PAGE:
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Midsummer Murders (1 Viewer)

Farnboro John

Well-known member
Not the first time Midsomer has got bird related stuff miles wrong, there was an episode involving falconry etc at the end of which the surviving guest star released their Harris' Hawk - which the police should surely have known would be a criminal offence.

I saw the blurb for this one and deployed the bargepole. Glad I did.

John
 

DaveN

Derwent Valley Birder
I think it was Midsummer Murders I watched several years back when there was a winter scene and in the back ground you could hear a Willow Warbler singing.
 

JDatchens

Well-known member
:-O Nil points to the researchers!!

A 'First for Britain', a 'Mega', a native of Uganda with the same Latin name as the "ordinary" [scarce but not mega!] Hoopoe, twitched by a group of "gentlemen" with the sort of binoculars I was once shown by an ex-Coastguard (we watched the stars over Scilly through them, only they were so heavy it was akin to watching a sky-full of moving blips on a heart monitor screen!:eek!:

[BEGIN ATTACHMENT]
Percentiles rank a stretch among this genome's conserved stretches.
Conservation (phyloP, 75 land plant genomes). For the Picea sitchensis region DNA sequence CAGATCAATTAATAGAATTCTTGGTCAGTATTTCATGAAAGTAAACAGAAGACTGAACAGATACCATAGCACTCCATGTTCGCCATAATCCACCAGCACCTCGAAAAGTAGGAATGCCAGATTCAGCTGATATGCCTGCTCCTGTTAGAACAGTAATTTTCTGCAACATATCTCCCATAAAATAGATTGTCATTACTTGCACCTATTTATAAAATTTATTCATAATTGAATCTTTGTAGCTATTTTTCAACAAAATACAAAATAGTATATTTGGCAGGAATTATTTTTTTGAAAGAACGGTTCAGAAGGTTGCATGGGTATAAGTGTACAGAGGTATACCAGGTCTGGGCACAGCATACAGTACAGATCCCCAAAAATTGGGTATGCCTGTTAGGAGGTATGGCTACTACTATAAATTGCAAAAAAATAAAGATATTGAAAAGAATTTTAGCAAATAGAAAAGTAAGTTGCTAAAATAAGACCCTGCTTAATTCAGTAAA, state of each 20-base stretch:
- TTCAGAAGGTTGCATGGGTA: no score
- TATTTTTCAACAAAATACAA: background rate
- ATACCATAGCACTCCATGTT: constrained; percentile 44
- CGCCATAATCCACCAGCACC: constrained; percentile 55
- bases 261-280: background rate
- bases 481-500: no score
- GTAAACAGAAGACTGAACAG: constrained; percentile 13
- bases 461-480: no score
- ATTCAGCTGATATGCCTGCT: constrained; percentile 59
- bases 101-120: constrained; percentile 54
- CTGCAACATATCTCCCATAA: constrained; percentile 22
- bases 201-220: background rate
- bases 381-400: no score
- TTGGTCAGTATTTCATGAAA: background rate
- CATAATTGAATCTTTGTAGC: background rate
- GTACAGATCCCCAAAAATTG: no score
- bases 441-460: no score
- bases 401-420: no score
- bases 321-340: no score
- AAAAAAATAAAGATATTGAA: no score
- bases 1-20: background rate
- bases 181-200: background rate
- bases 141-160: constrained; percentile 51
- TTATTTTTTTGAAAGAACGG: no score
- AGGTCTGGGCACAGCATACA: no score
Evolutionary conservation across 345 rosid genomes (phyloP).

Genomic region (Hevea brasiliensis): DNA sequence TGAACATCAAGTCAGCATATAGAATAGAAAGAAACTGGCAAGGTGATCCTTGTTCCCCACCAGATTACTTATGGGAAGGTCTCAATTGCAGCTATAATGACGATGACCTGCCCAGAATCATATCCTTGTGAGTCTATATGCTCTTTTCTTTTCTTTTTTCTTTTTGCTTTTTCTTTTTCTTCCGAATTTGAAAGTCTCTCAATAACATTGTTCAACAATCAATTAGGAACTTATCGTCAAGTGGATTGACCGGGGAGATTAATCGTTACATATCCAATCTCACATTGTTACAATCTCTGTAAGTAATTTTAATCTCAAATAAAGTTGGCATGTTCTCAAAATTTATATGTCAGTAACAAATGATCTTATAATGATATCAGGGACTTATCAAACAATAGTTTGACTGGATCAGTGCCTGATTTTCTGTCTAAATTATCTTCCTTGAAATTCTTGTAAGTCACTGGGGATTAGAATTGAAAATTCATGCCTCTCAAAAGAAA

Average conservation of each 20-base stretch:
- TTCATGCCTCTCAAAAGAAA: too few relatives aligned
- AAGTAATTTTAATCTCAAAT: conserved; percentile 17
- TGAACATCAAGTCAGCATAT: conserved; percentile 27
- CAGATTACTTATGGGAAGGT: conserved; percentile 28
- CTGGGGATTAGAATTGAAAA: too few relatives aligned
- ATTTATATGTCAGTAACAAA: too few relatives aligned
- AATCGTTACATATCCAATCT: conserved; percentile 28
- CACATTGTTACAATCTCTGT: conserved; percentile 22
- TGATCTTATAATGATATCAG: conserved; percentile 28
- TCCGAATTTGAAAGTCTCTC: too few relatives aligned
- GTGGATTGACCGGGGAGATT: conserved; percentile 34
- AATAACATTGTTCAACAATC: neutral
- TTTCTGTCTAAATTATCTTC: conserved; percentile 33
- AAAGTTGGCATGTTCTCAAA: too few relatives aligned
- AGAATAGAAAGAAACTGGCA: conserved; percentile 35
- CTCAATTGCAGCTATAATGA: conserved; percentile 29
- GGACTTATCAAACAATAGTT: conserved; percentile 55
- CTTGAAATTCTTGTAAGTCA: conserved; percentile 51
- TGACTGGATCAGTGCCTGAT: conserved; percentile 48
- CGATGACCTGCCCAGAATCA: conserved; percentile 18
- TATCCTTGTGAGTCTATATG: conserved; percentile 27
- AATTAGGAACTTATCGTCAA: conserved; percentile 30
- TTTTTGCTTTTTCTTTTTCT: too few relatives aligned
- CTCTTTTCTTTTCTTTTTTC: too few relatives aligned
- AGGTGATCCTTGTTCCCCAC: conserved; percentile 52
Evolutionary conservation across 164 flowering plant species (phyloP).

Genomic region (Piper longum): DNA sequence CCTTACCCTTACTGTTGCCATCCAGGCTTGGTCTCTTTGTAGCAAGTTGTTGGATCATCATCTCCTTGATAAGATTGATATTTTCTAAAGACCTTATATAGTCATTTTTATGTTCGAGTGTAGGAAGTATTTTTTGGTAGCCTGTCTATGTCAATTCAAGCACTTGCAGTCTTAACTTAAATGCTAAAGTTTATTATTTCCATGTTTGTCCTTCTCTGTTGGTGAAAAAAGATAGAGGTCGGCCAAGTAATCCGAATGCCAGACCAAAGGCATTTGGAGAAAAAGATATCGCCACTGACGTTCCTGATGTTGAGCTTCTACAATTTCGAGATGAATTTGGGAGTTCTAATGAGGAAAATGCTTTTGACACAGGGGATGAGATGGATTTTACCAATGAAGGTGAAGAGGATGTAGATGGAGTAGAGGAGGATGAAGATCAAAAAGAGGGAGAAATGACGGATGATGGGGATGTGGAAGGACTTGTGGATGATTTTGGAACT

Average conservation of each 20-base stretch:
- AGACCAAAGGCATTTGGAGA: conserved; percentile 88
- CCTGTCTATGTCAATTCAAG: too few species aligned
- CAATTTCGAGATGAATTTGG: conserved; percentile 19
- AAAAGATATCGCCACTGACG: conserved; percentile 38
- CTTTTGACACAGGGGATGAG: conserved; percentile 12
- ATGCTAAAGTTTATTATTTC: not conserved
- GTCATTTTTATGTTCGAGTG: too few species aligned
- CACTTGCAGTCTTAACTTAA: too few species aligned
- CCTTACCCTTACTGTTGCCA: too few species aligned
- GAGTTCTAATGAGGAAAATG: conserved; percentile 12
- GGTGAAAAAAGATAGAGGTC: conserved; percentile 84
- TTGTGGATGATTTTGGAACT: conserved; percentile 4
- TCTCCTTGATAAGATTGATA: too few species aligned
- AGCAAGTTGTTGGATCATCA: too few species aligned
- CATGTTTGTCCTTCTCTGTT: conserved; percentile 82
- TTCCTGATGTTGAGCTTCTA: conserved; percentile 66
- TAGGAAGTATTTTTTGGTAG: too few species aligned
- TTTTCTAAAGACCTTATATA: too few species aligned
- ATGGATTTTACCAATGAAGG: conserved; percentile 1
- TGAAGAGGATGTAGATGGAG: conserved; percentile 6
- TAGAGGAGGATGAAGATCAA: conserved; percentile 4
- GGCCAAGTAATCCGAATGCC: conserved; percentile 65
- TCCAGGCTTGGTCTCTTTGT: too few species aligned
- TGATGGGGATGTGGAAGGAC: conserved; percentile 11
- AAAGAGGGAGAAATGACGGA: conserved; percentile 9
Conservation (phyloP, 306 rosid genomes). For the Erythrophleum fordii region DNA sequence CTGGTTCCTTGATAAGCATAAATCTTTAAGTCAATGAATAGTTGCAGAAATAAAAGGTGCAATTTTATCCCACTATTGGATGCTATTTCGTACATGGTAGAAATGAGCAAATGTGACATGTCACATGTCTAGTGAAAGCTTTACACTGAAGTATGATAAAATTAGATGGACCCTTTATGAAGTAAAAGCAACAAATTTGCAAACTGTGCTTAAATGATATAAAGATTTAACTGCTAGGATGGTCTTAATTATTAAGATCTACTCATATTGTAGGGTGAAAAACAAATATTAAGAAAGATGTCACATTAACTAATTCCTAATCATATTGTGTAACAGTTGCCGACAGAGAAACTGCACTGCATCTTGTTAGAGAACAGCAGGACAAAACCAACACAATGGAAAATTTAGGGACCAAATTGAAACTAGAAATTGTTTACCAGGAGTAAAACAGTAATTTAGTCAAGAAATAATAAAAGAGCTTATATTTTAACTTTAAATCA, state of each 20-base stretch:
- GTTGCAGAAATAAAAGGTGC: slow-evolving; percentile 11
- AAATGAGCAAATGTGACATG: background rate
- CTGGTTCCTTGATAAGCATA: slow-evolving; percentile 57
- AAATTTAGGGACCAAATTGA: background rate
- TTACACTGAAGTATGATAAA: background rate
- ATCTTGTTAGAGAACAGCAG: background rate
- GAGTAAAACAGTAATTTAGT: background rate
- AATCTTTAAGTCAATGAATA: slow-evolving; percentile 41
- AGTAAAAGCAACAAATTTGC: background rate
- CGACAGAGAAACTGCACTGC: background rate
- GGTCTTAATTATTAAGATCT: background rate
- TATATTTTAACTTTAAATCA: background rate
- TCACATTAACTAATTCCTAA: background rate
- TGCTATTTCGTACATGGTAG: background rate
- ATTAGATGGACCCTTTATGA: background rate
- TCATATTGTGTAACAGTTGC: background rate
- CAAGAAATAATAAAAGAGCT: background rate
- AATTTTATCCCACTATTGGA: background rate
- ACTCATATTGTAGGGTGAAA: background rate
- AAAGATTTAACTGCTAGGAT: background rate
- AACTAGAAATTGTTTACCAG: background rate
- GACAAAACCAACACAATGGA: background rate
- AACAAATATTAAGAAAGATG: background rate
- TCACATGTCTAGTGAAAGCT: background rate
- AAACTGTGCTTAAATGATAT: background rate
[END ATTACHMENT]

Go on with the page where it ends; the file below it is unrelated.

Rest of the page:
Oh, and the background recording he identified as being of a Meadowlark???

Er... isn't it an offence to shoot A N Other species instead of a Rook?

See, I was paying attention, even though I got told off for yelling at the telly!!!:t:
 

a.dancy

Registered User
Not the first time Midsomer has got bird related stuff miles wrong, there was an episode involving falconry etc at the end of which the surviving guest star released their Harris' Hawk - which the police should surely have known would be a criminal offence.


John

On release it miraculously morphed into a Red Kite.:-O
 

abi107

Well-known member